Quoting Quiverfull: It Comes Down to “Cool” and “Uncool”?

by Jay Younts of Shepherd Press – Answers to Your Questions

Help your teenagers see how it works out for the world.

Teenagers raised in Christian homes in this culture face a difficult dilemma. Mom and Dad have one view of how to live; the world around them has another. It is vital that parents recognize the significance of this battle.

For example, Mom’s and Dad’s idea of what is cool might be something like this: believing and loving the Bible, being a virgin, using clean and respectful speech, dress that protects rather than exposes, refraining from buzz drinking and recreational drugs, openly honoring one’s parents. Now put yourself in the place of your teenager. Often, in their world, what I have just described is the profile of a social outcast. It is important to understand the price teenagers will pay if they buy into what you think is cool.

Elected leaders, school systems, colleges, entertainment producers, media, and many peers all promote a very different version of cool from what is listed above. Parents, if you want your children to buy into something different than what the world is selling, you need credibility in your relationship with God and with your teenagers. You have to be committed to God above all else. Your children need to know this. They also need to know that you are committed to them, even when they disagree with your decisions. You can help by having a clear, realistic view of the temptations they face.

Comments open below

QUOTING QUIVERFULL is a regular feature of NLQ – we present the actual words of noted Quiverfull leaders and ask our readers: What do you think? Agree? Disagree? This is the place to state your opinion. Please, let’s keep it respectful – but at the same time, we encourage readers to examine the ideas of Quiverfull honestly and thoughtfully.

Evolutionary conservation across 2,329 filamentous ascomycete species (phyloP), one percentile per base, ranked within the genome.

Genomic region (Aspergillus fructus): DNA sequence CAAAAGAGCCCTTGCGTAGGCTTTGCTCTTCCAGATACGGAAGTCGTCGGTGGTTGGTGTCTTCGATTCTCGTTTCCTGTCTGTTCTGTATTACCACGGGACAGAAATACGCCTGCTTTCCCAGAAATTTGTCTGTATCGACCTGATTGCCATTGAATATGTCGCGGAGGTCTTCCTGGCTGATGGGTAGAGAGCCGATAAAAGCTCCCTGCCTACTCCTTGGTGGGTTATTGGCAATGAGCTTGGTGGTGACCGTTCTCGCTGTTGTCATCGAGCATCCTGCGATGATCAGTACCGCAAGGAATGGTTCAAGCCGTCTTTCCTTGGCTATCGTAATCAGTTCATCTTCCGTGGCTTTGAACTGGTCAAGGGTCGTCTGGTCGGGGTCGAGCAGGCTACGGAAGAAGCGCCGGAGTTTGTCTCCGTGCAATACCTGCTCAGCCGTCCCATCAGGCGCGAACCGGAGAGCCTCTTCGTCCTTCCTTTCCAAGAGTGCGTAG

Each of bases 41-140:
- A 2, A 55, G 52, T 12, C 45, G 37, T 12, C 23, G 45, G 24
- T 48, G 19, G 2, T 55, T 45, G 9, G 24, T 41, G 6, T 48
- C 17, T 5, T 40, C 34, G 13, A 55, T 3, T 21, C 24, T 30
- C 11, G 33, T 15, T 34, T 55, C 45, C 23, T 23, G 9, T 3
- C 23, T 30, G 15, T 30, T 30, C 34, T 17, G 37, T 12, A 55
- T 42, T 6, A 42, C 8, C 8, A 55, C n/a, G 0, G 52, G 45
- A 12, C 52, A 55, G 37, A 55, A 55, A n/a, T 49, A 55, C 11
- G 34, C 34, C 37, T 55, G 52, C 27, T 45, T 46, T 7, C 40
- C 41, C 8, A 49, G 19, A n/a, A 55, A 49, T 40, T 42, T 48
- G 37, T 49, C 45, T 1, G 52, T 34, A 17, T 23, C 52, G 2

NLQ Recommended Reading …

Breaking Their Will: Shedding Light on Religious Child Maltreatment‘ by Janet Heimlich

Quivering Daughters‘ by Hillary McFarland

Quiverfull: Inside the Christian Patriarchy Movement‘ by Kathryn Joyce

 

About Suzanne Calulu
  • http://yllommormon.blogspot.com/ aletha

    Isn’t one of the hallmarks of being a teenager thinking that your parents are uncool, regardless of what they do?

  • Rachel Heston-Davis

    I feel that “cool” vs. “uncool” is a really simplistic and unhelpful way to frame the conversation. There are many parents (inside and outside Christianity) who struggle with their children over issues like alcohol and drug abuse. Often, the reason the children are involved in dangerous or destructive behaviors boils down to emotional issues and unmet needs, and not just a desire to appear “cool” to their friends.

    I do agree, though, that if a parent hopes for their child to share their passion for the faith, that parent had better be real in their faith themselves.

  • Rachel Heston-Davis

    Also, I should add, I had a great relationship with my Christian parents. My personal decision to share in their values actually had nothing to do with me perceiving them as “cool.” I had my own brand of personhood and self, what I considered “cool,” and I was very different from them. Having the same values as they did was based on observing their lives, their integrity, and observing the result of the way they had chosen to live. Not on any perception of how awesome their personal style was or wasn’t.

  • persephone

    Teens who are comfortable in themselves are less likely to get involved in destructive behavior. These Christians raise children who are not comfortable in themselves, who are full of doubt and worry, who are set up to fail.

  • Stephanie

    Serious question: What the heck is “buzz drinking”?

  • Em

    Or you really take to heart the lessons about ignoring what society values, then you open your mind even more and begin to ignore the things that fundamentalism values. Over time you will build up callouses to the guilt trips, and attempts at control by both ends of the spectrum, and in short become a fundy’s worst nightmare: someone who thinks for themselves. It’s sort of like a vaccination, which makes it doubly bad because vaccines are of the devil.

  • Madame

    Very well said, Persephone.

  • persephone

    Drinking enough to get buzzed, drunk but still mostly functioning.

  • roddma

    It doesn’t take a religion to avoid the ‘ways of the world’. I find also the more you tell someone not to do something in a preachy way they still do it. For example instead of using the Bible to condemn alcohol talk about the dangers from a secular view point. You don’t need a religious reason to stay away from bad behavior. People brag about the Duggar kids not doing such and such. However they are closely watched and I really can’t give the parents credit until the kids fly by themselves.


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